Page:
Exploitative viewing?  No.  Essential viewing? Yes, for the Horror Hounds out there, that is.  It might seem a bit passé in its approach to gore and pacing, but, for those willing to give it a chance, I Spit On Your Grave is anything but old-fashioned.


{2jtab: Film Info}

I Spit on Your Grave - 1978

MPAA Rating: R.
: Meir Zarchi
: Meir Zarchi
Camille Keaton; Eron Tabor; Richard Pace; Anthony Nichols
: Horror
After it was all over... she waited... then she struck back in a way only a woman can!
Memorable Movie Quote: "It won't stop bleeding!"
Elite Entertainment
Release Date:
November 22, 1978
DVD/Blu-ray Release Date:
February 8, 2011

Synopsis: New York magazine writer Jennifer Hills (Keaton) is writing her first novel, and decides to spend the summer in a cottage on a lake in the countryside, where she can write it undisturbed.

Three local men, two ne'er-do-wells and a gas station manager, are disturbed by Jennifer's independence, and periodically harass her by driving by her cottage in their speedboat, or making sounds at night. One day, while Hills is relaxing in her canoe, two of the men surprise her in their speedboat, grab her boat's towrope and tow her to shore. As she tries to escape, she's met by the other two men in their group and she realizes that they had planned this abduction. It appears they have done so ostensibly so their mildly-retarded friend Matthew can lose his virginity. Jennifer fights but is chased by the men through the forest. They capture her and brutally sodomize and rape her repeatedly in a lengthy and graphic sequence. After she crawls back to her house they attack her again. Matthew finally rapes her after drinking alcohol, but says that he can not climax with the other men watching. While she is being tortured, the other men ridicule her book and rip up the manuscript. As she passes out, the men order Matthew to stab her in the heart, and then leave. Matthew cannot bring himself to do this, and dabs the knife lightly in her blood so it looks as if he killed her.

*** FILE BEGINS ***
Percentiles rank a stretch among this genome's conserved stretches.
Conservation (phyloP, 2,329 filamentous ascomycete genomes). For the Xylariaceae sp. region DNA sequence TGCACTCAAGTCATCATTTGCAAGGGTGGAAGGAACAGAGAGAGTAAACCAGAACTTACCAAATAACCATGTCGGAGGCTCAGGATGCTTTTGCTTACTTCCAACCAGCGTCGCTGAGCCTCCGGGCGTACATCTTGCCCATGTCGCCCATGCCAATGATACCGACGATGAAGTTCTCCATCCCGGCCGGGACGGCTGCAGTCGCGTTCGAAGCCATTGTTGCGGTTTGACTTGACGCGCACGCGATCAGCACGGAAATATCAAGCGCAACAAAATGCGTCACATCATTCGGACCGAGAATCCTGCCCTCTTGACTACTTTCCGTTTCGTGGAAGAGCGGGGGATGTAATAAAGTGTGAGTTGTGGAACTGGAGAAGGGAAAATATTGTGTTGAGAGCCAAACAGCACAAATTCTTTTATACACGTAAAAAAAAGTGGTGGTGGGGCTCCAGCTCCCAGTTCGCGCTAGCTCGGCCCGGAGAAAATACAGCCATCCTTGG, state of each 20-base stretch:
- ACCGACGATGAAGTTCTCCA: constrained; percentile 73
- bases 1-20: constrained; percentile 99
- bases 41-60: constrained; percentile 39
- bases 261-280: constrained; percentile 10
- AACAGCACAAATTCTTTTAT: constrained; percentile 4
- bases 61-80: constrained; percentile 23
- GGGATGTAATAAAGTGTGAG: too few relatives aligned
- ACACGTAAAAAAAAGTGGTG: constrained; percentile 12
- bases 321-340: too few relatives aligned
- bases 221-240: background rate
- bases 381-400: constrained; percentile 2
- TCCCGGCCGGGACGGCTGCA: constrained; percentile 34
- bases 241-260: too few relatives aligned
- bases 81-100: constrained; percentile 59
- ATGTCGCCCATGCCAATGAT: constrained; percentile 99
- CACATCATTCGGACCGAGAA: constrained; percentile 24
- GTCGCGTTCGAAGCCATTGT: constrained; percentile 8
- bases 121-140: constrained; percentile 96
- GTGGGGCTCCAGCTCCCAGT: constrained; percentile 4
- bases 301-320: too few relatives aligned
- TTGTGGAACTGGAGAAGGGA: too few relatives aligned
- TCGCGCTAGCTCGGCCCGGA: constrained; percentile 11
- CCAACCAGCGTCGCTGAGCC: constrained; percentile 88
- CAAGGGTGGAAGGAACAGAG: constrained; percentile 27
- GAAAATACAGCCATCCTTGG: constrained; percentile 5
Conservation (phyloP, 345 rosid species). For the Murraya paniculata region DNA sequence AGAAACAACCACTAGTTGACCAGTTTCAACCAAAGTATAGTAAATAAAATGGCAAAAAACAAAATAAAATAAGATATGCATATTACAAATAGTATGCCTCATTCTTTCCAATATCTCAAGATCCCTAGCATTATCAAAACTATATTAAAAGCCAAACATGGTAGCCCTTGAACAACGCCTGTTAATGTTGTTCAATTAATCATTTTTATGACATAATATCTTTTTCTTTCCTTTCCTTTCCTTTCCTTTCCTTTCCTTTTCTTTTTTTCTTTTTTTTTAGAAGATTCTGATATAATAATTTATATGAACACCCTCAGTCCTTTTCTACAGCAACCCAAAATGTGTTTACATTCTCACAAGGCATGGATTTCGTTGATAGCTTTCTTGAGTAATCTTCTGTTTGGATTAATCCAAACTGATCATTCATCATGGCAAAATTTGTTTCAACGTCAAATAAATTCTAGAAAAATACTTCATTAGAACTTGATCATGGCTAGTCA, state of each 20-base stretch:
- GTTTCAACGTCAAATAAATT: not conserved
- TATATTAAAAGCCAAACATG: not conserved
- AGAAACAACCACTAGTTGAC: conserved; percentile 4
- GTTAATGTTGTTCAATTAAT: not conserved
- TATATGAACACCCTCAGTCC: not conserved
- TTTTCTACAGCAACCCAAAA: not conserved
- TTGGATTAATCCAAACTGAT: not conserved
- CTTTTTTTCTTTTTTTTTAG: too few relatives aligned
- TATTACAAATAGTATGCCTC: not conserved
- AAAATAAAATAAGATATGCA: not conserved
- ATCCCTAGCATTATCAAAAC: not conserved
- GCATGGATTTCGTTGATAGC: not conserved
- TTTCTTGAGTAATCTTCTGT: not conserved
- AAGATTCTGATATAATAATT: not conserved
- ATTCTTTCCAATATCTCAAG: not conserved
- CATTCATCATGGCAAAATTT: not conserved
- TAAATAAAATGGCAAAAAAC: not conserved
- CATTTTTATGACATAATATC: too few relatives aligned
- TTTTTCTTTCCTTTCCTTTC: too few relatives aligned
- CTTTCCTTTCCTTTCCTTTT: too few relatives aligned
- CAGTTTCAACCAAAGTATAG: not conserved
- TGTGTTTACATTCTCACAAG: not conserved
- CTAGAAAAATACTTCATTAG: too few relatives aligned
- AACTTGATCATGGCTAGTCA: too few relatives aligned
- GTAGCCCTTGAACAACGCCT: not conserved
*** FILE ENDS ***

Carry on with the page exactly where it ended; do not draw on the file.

In the following days, a traumatized Jennifer pieces both herself and her manuscript back together. She goes to church and asks for forgiveness, and then begins carrying out a plan.

First, she lures Matthew back to her cabin and entices him to have sex with her under a tree. As he becomes oblivious to the surroundings around him, she strings a noose around his neck and hangs him. She then cuts the rope and drops the body in the river.

She picks up one of the men at the gas station where he works—he thinks she is attracted to him and wants him. She then stops halfway to her house and turns a gun on him. She orders him to take off all his clothes. He tells her that what happened was all her fault and he feels no guilt—she enticed all of the men by walking around with sexy legs and low-cut tops. She acts as if she believes him, and lowers her gun. She invites him back to her cottage for a hot bath. She manually stimulates him in her bathtub, and tells him she killed Matthew. He doesn't believe her. As he nears orgasm, she picks up a knife she has hidden under the bathmat (which she took from Matthew—he had brought it with him to kill her) and cuts his genitals. He screams and calls out for his mother while bleeding to death. Calmly, she leaves the room and locks him in from the outside. He dies from blood loss and she disposes of him in her basement. She burns his blood-stained clothes in her fireplace.